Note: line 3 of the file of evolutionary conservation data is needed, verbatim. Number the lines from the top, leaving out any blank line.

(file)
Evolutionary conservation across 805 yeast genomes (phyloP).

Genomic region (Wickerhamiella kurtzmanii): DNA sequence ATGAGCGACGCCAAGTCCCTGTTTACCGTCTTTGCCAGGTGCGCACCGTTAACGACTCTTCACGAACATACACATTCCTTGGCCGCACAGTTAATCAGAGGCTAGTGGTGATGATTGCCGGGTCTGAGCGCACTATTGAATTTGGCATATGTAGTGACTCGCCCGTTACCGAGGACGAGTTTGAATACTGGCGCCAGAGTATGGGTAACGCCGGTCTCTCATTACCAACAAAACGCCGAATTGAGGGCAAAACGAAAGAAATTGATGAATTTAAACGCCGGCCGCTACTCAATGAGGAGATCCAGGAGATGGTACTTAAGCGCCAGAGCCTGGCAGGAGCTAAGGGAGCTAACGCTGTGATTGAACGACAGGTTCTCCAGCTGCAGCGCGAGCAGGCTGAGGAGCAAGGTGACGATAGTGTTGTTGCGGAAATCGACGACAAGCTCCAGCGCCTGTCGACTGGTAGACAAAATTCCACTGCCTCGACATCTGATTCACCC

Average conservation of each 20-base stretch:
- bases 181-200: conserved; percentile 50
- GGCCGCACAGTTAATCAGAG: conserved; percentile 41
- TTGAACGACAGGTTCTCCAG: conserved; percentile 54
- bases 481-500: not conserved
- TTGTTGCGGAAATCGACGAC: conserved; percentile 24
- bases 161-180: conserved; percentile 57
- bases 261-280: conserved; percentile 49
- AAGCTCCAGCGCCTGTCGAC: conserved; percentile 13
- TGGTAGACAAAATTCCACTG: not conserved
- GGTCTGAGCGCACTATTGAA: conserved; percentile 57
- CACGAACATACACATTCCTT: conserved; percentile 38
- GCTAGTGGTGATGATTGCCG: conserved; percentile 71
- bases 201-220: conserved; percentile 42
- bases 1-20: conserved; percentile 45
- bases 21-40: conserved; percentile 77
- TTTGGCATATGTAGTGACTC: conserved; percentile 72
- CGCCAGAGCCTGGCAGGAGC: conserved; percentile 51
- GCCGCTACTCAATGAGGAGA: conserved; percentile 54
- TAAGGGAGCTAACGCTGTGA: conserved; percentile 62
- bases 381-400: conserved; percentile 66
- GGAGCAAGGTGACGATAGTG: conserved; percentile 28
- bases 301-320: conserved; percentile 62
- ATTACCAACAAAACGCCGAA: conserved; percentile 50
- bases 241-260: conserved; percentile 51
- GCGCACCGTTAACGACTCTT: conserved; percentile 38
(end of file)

Average conservation of each 20-base stretch: